Hallus Valgus / Bunion Deformity

Hallus Valgus / Bunion Deformity

A hallux valgus deformity, commonly called a bunion is the commonest forefoot deformity. It causes symptoms on the medial edge of the foot, the sole, and the small toes. The condition can lead to painful motion of the joint and shoe wear difficulty.


Hallux valgus causes pain particularly in the bunion on the inner side of the foot, on loading under the foot and in the smaller toes.


Hallux valgus causes symptoms in three particular ways. First and foremost is pain in the bunion, the pressure-sensitive prominence on the medial side of the head of the first metatarsal. It hurts to wear a shoe. Furthermore, the valgus deviation of the great toe often results in a lack of space for the other toes. They become displaced, usually upwards, leading to pressure against the shoe. This is termed hammer toe or claw toe. Finally, normal function of the forefoot relies heavily on the great toe pressing down on the ground during gait.


A hereditary factor or predisposition is not preventable but other things are. For example, wearing shoes that fit properly (not too tight) and avoiding high heels can be important factors in preventing hallux valgus.


Non-operative treatment may alleviate symptoms but does not correct the deformity of the big toe. Surgery is indicated if the pain persists. The correct operation must be selected from a wide variety of available techniques. The first treatment option is non-operative care:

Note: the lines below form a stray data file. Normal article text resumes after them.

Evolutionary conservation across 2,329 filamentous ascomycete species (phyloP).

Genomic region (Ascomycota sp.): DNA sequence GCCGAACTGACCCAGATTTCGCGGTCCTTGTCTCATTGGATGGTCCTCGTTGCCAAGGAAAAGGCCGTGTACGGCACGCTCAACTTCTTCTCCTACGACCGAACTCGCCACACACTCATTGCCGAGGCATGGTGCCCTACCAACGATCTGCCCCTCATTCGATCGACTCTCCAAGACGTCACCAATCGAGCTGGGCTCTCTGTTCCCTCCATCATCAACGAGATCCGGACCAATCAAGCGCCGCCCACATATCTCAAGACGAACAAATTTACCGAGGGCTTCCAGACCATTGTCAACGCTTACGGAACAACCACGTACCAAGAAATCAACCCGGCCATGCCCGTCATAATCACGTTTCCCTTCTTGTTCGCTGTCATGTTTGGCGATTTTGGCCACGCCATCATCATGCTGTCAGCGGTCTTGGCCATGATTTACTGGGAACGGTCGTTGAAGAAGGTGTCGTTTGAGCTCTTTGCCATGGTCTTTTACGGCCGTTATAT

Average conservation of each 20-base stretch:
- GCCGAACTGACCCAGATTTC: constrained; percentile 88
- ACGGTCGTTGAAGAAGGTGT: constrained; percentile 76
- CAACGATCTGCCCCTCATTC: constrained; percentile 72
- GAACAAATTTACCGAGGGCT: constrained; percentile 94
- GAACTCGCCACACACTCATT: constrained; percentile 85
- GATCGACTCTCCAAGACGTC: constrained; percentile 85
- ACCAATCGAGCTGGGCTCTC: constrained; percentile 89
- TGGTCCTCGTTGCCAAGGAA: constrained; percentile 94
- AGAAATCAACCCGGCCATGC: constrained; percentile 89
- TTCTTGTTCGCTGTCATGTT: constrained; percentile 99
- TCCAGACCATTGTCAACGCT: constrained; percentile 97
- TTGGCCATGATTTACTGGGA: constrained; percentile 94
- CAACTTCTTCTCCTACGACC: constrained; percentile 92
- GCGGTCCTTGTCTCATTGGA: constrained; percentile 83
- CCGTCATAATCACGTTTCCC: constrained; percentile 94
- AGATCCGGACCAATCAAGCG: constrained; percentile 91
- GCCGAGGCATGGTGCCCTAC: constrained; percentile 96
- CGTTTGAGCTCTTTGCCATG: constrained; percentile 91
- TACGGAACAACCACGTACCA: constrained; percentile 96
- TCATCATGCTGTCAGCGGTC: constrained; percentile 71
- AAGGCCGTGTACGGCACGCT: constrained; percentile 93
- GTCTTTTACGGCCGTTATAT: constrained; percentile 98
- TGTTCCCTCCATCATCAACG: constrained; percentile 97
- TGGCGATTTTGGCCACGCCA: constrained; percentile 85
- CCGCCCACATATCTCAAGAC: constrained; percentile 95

• Adjustment of footwear to help in eliminating friction at the level of the medial eminence (bunion) e.g., patients should be provided of a shoe with a wider and deeper toe box

• The condition of pes planus may be helped by an orthosis. Severe pes planus can lead to a recurrence of hallux valgus following surgery.

• Achilles tendon contracture may require stretching or even lengthening • This type of treatment can be applied in the early stage when the secondary contractures of the soft tissues and the alterations of the articular surfaces have not become permanent.

Operative Treatment:

Surgery may be considered if your symptoms are severe and don't respond to non-surgical treatments. The type of surgery will depend on the level of deformity, the severity of your symptoms, your age, and any other associated medical conditions.